Written by Katie Dunning
A reflection from Katie Dunning, participant with the Latin America Regional Team and coordinator for BS@CS KIDS, our children’s ministry program.
Spring is an easy time to reflect on growth. Recently my children and I took to the yard, admired the blooming bulbs, listened to the birds, picnicked with snacks, hollered greetings at neighbors, dug for the sake of getting dirty, and carefully tended to the plants that, I’d at least, like to see survive a season subject to their play. And in conjunction with this peaceful scene, I also navigated a toddler melt-down, an epic sibling argument over our tree swing, and a 5-year-old’s ethical dilemma over telling the truth. Upon coming inside, I was thankful to hear my son exclaim to his sister: “Best day ever, right?!” I imagine that there will be many more days of us sorting out life’s lessons, trying to nourish their understanding of how to be.
And for us, how to be is characterized by God’s Word and the example of Jesus.
Paul writes in Galatians 5:22-23, “...the fruit of the Spirit is love, joy, peace, patience, kindness, generosity, faithfulness, gentleness, and self-control. There is no law against such things.”
In a recent update from G.O.D. Latin America Cooperative and also a mother to a toddler, Lorena Mejia, shared about her conviction to engage children from the community: “It is a great challenge for us because there are children who have no discipline in their homes and spend a lot of time on the street, without their parents worrying about them. It is something that we notice daily and see so little love given to them, that it moves us to show our love and take care of them by teaching them God’s values.”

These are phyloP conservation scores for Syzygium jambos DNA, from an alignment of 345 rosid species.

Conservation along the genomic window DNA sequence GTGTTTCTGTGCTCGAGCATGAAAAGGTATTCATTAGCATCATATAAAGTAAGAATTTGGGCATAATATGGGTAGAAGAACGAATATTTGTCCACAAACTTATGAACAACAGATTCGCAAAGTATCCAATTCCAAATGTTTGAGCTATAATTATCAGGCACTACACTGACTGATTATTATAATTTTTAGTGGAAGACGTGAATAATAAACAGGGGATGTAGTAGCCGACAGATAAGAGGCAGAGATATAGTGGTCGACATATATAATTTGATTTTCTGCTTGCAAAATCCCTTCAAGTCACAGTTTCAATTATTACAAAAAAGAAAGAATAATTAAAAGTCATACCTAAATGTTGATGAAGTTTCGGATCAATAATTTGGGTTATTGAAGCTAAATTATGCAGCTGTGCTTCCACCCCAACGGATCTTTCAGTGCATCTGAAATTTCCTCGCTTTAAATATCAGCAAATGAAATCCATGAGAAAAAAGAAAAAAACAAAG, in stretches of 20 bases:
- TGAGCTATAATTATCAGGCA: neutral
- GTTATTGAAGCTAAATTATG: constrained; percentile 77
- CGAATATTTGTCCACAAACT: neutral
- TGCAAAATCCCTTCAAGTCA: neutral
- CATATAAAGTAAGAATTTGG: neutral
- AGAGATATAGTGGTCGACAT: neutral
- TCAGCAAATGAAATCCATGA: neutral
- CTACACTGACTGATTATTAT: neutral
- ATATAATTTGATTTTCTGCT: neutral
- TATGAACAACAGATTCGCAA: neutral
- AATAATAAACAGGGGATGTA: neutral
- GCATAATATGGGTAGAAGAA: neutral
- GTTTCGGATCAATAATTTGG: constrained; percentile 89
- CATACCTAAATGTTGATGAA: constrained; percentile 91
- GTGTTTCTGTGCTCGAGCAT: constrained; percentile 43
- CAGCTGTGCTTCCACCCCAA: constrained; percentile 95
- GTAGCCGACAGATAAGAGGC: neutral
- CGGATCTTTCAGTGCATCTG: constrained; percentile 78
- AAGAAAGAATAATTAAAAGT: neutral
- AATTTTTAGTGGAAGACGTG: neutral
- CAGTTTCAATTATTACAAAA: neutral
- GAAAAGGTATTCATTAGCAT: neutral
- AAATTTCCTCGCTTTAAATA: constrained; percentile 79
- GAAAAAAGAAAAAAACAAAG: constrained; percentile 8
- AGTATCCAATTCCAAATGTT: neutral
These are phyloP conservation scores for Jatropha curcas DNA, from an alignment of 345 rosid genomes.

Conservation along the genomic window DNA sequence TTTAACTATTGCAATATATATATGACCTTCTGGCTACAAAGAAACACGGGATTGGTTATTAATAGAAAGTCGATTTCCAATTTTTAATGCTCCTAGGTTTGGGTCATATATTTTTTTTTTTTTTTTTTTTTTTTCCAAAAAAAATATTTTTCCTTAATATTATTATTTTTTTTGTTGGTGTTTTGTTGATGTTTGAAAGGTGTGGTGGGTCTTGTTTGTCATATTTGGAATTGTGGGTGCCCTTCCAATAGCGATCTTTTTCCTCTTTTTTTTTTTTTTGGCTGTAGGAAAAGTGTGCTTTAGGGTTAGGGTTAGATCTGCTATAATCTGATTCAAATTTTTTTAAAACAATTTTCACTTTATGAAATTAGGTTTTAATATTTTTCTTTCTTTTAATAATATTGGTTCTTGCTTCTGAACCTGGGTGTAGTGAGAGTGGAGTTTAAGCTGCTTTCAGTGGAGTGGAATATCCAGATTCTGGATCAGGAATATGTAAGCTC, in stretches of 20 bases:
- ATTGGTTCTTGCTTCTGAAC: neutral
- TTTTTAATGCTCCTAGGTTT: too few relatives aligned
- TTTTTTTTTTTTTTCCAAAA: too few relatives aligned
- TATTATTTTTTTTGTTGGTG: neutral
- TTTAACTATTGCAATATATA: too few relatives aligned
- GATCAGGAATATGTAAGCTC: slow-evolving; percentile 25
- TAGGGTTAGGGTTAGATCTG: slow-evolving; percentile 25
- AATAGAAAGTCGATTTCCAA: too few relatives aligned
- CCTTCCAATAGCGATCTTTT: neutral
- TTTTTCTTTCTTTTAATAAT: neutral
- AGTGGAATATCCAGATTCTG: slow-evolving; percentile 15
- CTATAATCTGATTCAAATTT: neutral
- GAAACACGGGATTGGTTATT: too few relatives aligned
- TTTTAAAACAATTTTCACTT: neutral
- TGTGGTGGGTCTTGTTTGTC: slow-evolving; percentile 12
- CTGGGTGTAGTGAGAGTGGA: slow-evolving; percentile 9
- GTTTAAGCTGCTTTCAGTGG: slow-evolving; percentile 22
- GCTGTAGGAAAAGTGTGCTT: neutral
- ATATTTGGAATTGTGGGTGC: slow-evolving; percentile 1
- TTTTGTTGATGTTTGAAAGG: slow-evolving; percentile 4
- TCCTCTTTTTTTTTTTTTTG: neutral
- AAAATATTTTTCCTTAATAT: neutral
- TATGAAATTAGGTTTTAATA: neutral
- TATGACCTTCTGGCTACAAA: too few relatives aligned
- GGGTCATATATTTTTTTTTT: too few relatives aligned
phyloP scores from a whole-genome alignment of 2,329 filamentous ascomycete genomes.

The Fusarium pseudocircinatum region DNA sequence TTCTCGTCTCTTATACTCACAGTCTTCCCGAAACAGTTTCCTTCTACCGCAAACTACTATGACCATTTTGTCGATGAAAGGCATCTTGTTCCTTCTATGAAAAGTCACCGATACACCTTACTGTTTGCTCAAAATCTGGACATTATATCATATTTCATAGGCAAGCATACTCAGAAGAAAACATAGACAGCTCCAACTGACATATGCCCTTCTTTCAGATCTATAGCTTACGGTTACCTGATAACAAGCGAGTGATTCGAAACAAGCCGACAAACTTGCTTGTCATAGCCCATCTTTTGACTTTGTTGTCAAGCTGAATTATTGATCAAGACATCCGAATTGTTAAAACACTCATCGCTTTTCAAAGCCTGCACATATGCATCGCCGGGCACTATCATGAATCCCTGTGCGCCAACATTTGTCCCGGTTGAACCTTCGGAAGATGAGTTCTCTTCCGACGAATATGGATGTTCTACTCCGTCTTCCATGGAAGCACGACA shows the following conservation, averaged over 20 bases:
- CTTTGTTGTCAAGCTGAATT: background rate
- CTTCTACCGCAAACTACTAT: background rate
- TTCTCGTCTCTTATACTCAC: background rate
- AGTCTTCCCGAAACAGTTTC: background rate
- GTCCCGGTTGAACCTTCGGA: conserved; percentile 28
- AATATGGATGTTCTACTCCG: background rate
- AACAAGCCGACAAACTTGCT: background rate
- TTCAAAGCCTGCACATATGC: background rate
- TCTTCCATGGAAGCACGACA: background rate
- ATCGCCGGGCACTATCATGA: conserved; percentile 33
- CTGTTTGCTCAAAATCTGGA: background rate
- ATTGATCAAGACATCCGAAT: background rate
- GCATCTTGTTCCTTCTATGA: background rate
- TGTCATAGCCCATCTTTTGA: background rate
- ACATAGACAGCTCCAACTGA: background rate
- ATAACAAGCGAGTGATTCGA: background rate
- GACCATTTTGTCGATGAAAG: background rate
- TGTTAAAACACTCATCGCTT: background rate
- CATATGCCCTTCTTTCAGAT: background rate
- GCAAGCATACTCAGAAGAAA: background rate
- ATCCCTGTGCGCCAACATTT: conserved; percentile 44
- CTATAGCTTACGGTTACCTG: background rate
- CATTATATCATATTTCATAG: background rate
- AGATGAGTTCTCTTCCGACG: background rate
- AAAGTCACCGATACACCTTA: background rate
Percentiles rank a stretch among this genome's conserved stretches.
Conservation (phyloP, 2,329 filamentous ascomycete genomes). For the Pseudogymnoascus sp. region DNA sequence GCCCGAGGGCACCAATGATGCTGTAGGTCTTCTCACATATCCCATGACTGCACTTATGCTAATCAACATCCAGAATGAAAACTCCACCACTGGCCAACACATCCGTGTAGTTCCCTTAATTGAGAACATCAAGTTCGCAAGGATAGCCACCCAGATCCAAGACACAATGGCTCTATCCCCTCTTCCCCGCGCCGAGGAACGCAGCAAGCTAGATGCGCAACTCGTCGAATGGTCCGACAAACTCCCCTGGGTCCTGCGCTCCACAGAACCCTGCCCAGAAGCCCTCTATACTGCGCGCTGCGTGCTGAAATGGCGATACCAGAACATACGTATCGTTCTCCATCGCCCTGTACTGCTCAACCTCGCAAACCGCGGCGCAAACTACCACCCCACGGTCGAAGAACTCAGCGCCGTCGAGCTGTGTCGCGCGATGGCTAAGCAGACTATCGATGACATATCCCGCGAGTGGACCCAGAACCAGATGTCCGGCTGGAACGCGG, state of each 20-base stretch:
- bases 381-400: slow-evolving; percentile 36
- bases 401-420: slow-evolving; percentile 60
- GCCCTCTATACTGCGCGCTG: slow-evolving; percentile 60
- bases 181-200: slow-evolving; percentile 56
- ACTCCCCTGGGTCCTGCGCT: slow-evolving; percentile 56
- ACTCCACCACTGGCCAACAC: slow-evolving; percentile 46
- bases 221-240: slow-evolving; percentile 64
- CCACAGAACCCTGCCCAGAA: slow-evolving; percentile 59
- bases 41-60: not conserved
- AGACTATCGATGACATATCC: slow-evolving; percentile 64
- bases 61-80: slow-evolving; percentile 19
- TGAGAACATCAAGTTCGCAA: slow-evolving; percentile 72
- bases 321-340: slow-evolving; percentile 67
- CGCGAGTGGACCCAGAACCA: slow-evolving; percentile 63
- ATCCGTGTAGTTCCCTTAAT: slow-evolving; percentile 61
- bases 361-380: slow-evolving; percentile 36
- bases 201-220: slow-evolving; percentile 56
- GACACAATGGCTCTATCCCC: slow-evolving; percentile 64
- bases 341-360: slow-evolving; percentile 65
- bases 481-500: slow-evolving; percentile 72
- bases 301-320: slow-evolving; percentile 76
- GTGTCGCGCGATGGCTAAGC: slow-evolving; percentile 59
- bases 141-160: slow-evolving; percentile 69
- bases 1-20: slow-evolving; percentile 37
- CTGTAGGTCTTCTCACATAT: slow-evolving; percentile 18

Mejia initiated a series on the ‘fruits of the spirit’ with local children in her neighborhood in El Salvador. She is helping them to conceptualize Paul’s words through the implementation of a kinesthetic approach---- a small garden! The children will be expected to care for their group garden themselves, to sow seeds and to nurture its growth, and, eventually be able to harvest fruit and bring it home to their families. This daily practice provides the children with an active depiction of what it takes to produce good fruit in real life.
With the eyes of Jesus, Mejia is taking consideration for more than just her own child, but also the children in front of her and believing that in time, they'll all witness some observable growth amongst each other. Through intentional teaching and repetition, their hearts can be cultivated for laying roots in the ethics of God. This is an act of of faith on her part. And it’s our way of proactively protesting any hopelessness that may interrupt our confidence in raising good human beings.
Do we see a garden of sprouting little peacemakers when we look at our children, and our friend’s children? Our attitude towards sowing seeds of faith, our patience with our own development, our enacting of self-control, our generosity towards others—all affect how children around us take in those teachable ‘front yard’ moments. It’s an opportunity that will never ever go away so long as there are children around!
When I look at my children and the children of my friends, I’d like to say I see little peacemakers in the making. Mejia, no doubt, shares this vision. Though separated by distance, we share the privilege of working in the Spirit with God, and fellow brothers and sisters in Christ to nurture the growth of the next generation. What we sow into children today, will in faith, affect the way we experience our world tomorrow.